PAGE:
Muth G, Daniel WG, Achenbach S. Late enhancement on cardiac computed tomography in a patient with cardiac sarcoidosis. J Cardiovasc Comput Tomogr. 2008;2:272–3.PubMedCrossRefGoogle Scholar
  25. 25.
    Christian TF, Frankish ML, Sisemoore JH, Christian MR, Gentchos G, Bell SP, et al. Myocardial perfusion imaging with first-pass computed tomographic imaging: measurement of coronary flow reserve in an animal model of regional hyperemia. J Nucl Cardiol. 2010;17(4):625–30.Google Scholar
  26. 26.
    Mahnken AH, Klotz E, Pietsch H, Schmidt B, Allmendinger T, Haberland U, et al. Quantitative whole heart stress perfusion CT imaging as noninvasive assessment of hemodynamics in coronary artery stenosis: preliminary animal experience. Invest Radiol. 2010;45:298–305.PubMedGoogle Scholar
  27. 27.
    George RT, Jerosch-Herold M, Silva C, Kitagawa K, Bluemke DA, Lima JA, et al. Quantification of myocardial perfusion using dynamic 64-detector computed tomography. Invest Radiol. 2007;42:815–22.PubMedCrossRefGoogle Scholar
  28. 28.
    Blankstein R, Jerosch-Herold M. Stress myocardial perfusion imaging by computed tomography a dynamic road is ahead. JACC Cardiovasc Imaging. 2010;3:821–3.PubMedCrossRefGoogle Scholar
  29. 29.
    Rocha-Filho JA, Blankstein R, Shturman LD, Bezerra HG, Okada DR, Rogers IS, et al. Incremental value of adenosine-induced stress myocardial perfusion imaging with dual-source CT at cardiac CT angiography. Radiology. 2010;254:410–9.PubMedCrossRefGoogle Scholar
  30. 30.
    Okada DR, Ghoshhajra BB, Blankstein R, Rocha-Filho JA, Shturman LD, Rogers IS, et al. Direct comparison of rest and adenosine stress myocardial perfusion CT with rest and stress SPECT. J Nucl Cardiol. 2010;17:27–37.PubMedCrossRefGoogle Scholar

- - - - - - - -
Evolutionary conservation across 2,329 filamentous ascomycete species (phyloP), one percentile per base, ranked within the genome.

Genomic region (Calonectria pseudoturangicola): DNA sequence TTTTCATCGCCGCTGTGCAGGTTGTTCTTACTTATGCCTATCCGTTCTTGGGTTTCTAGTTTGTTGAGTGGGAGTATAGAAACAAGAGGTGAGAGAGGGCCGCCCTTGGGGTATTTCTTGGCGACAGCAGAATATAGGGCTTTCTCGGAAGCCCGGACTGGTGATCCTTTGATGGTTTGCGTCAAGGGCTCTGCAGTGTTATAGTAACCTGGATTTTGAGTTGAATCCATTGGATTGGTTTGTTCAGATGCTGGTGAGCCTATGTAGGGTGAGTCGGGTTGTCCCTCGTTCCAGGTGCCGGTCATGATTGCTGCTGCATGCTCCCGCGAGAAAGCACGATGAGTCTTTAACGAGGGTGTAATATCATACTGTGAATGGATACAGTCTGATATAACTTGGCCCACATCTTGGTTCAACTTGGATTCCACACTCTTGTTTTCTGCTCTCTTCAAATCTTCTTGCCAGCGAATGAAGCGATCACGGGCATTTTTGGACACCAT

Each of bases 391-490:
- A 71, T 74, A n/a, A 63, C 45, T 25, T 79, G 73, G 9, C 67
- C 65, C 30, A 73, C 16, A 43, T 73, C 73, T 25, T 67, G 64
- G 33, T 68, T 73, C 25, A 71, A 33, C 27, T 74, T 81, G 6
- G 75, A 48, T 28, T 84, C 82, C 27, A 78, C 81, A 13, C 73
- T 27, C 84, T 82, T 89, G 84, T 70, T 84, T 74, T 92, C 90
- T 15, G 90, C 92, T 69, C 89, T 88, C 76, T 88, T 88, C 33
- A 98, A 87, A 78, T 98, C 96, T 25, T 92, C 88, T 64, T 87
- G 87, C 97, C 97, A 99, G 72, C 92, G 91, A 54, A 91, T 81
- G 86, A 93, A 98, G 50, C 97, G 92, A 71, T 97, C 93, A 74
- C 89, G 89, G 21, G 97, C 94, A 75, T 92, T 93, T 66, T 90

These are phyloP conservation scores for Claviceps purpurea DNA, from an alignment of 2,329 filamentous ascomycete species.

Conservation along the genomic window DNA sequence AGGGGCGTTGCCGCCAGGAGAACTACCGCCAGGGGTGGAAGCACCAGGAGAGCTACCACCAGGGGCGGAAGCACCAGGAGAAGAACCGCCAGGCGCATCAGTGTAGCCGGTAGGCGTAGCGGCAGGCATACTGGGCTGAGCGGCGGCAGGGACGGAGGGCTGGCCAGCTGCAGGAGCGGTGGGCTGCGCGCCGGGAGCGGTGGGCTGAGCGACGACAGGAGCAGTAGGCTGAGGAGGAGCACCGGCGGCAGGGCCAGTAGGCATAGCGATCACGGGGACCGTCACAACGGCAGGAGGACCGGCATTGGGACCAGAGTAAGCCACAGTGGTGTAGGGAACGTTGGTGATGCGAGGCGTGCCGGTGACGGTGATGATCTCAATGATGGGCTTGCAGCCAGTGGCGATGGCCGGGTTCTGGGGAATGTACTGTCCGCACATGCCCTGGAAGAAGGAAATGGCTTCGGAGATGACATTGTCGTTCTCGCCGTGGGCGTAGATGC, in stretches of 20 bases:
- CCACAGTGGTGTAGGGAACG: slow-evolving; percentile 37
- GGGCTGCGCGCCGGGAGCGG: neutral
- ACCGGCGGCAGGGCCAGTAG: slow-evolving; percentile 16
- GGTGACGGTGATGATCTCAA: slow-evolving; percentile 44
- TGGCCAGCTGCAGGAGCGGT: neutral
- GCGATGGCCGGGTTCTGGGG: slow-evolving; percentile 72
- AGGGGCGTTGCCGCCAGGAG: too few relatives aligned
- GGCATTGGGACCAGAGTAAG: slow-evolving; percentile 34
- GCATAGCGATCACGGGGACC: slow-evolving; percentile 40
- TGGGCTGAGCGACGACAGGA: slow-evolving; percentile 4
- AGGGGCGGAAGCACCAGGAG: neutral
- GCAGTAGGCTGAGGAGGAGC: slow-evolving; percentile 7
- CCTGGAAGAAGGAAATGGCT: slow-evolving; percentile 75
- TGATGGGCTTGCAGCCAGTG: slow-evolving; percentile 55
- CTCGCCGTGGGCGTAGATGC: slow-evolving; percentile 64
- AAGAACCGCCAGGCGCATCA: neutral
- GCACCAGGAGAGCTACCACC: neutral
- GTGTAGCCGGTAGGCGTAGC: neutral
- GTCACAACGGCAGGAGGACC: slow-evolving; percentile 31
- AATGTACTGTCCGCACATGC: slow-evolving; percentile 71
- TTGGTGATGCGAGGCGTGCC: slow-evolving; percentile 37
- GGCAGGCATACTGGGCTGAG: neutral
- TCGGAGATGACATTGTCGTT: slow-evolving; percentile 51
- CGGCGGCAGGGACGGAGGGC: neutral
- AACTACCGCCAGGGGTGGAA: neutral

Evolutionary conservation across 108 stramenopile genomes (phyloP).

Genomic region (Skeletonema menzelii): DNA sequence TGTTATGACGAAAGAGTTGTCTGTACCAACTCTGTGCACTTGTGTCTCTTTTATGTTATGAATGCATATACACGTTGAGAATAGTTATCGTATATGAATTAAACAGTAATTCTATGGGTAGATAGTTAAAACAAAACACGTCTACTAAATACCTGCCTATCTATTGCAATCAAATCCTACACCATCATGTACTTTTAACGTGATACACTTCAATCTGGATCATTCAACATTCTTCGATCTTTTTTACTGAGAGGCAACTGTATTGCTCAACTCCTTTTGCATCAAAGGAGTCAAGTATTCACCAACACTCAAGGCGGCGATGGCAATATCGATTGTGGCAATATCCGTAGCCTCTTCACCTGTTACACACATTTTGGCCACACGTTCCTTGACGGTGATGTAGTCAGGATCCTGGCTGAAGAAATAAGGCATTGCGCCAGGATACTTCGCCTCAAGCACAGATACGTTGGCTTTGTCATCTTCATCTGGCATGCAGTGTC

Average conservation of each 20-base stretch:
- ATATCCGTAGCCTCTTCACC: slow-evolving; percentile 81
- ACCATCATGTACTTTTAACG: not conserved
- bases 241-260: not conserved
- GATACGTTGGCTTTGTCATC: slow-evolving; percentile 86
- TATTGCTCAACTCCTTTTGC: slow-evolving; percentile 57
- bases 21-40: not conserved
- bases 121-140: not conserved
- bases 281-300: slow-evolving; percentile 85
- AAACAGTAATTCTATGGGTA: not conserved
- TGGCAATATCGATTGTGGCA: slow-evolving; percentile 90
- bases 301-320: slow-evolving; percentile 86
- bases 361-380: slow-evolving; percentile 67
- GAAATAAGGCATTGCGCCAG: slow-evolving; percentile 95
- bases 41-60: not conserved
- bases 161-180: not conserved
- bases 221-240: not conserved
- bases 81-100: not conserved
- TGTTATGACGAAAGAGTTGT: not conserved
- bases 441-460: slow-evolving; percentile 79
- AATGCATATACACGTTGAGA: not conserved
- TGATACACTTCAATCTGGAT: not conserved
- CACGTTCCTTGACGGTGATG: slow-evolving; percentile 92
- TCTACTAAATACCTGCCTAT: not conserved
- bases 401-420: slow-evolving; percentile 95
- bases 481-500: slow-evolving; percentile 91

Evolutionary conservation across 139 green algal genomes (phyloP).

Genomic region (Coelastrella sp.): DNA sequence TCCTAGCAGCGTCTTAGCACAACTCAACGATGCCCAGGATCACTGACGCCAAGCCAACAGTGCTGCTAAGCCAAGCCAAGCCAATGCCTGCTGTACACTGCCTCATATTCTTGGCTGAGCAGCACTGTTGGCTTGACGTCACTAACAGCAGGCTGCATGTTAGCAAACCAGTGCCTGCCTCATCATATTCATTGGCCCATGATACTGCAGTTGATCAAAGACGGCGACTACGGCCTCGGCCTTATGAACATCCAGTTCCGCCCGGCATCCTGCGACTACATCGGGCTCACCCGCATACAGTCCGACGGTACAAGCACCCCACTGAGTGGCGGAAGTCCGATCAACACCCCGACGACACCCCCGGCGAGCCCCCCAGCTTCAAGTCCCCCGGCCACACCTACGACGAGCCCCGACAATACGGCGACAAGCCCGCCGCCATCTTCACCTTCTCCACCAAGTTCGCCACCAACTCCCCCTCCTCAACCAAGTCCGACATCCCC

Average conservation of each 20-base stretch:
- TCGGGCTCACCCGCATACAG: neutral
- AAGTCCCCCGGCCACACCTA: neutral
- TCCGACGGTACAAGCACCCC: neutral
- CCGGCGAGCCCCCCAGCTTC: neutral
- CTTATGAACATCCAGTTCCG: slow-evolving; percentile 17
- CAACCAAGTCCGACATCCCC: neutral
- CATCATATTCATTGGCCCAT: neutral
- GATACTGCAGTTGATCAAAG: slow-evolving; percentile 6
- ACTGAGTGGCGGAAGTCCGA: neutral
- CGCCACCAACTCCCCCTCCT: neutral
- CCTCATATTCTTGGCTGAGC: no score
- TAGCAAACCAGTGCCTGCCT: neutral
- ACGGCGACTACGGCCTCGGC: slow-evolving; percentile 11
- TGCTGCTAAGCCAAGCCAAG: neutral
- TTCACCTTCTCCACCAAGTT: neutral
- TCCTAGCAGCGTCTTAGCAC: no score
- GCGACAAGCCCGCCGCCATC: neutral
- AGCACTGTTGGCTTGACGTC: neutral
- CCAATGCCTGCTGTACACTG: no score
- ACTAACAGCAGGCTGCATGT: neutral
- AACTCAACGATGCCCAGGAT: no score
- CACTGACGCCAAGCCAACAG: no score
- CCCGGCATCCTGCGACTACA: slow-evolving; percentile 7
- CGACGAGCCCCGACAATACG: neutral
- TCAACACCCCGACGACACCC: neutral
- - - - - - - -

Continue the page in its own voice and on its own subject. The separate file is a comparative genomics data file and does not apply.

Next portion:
31. 31.
    Tamarappoo BK, Dey D, Nakazato R, Shmilovich H, Smith T, Cheng VY, et al. Comparison of the extent and severity of myocardial perfusion defects measured by CT coronary angiography and SPECT myocardial perfusion imaging. JACC Cardiovasc Imaging. 2010;3:1010–9.PubMedCrossRefGoogle Scholar
  32. 32.
    Cury RC, Magalhaes TA, Borges AC, Shiozaki AA, Lemos PA, Junior JS, et al. Dipyridamole stress and rest myocardial perfusion by 64-detector row computed tomography in patients with suspected coronary artery disease. Am J Cardiol. 2010;106:310–5.PubMedCrossRefGoogle Scholar
  33. 33.
    Patel AR, Lodato JA, Chandra S, Kachenoura N, Ahmad H, Freed BH, et al. Detection of myocardial perfusion abnormalities using ultra-low radiation dose regadenoson stress multidetector computed tomography. J Cardiovasc Comput Tomogr. 2011;5:247–54.PubMedCrossRefGoogle Scholar

Copyright information

© Springer Science+Business Media, LLC 2012

Authors and Affiliations

  1. 1.Noninvasive Cardiovascular Imaging Program, Cardiovascular Division and Department of Radiology, Brigham and Women’s HospitalHarvard Medical SchoolBostonUSA

Personalised recommendations